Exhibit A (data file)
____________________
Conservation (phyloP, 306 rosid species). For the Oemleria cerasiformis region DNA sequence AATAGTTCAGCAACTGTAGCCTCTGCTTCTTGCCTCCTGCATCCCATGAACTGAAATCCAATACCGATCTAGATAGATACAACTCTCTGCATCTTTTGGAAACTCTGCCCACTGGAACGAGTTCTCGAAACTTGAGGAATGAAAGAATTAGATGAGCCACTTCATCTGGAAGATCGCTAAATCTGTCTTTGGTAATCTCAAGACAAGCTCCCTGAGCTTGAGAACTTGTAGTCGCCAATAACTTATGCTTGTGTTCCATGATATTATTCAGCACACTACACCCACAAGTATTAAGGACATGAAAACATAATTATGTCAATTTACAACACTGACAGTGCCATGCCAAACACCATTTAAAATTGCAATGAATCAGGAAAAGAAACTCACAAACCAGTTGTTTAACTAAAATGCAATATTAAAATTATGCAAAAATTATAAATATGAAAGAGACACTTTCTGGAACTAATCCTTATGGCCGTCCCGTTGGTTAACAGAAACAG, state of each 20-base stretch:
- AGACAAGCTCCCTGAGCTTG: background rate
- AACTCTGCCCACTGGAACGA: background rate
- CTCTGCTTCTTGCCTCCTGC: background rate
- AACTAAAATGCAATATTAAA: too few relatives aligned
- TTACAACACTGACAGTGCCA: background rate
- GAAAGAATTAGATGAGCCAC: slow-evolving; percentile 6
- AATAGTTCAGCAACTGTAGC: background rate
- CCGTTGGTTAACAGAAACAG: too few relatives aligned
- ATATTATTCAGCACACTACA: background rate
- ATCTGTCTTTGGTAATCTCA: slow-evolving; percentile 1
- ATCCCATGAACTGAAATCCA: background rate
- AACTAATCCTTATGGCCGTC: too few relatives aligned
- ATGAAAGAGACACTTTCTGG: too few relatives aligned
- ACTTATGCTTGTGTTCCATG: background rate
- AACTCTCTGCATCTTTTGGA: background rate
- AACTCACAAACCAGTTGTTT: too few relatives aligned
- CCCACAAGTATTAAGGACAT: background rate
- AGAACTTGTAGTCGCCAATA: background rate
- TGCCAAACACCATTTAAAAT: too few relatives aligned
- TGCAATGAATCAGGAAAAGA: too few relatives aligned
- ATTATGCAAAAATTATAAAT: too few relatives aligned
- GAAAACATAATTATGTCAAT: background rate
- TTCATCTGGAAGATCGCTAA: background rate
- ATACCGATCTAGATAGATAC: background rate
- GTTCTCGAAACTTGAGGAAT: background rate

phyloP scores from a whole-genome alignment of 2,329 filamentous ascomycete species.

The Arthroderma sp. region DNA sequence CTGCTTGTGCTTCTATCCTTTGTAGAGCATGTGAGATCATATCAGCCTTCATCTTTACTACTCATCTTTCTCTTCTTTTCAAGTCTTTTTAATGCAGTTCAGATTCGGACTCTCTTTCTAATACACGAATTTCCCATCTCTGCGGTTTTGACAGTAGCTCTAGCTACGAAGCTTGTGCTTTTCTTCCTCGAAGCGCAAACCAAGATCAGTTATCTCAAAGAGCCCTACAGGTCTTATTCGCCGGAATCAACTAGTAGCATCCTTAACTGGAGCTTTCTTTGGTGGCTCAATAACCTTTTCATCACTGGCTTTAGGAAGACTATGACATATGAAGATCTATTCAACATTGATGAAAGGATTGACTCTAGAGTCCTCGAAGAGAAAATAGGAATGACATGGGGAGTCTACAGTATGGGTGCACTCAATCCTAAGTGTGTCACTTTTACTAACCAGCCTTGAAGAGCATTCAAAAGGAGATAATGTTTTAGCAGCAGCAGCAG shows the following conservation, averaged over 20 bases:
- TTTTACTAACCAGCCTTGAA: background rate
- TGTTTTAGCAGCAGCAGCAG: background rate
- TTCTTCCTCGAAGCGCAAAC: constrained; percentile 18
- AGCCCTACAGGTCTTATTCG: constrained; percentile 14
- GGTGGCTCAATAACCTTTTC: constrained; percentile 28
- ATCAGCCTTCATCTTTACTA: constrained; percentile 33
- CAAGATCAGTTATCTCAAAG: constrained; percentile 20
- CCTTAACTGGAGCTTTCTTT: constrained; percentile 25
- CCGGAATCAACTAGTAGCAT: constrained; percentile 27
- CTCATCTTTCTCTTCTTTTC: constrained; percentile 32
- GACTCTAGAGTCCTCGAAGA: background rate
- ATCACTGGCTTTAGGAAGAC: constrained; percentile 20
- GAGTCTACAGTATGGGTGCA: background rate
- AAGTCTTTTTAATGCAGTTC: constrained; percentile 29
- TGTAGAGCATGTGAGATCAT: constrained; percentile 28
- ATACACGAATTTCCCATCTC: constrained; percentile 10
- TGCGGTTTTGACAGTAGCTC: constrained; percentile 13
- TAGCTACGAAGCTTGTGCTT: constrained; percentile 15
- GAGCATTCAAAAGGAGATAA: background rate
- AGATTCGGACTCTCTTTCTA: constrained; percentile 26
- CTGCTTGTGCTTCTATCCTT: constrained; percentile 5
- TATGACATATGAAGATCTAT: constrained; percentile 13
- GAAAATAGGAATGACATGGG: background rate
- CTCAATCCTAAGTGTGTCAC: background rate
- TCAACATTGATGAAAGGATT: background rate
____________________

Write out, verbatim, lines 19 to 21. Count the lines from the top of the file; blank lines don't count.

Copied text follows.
- AGAACTTGTAGTCGCCAATA: background rate
- TGCCAAACACCATTTAAAAT: too few relatives aligned
- TGCAATGAATCAGGAAAAGA: too few relatives aligned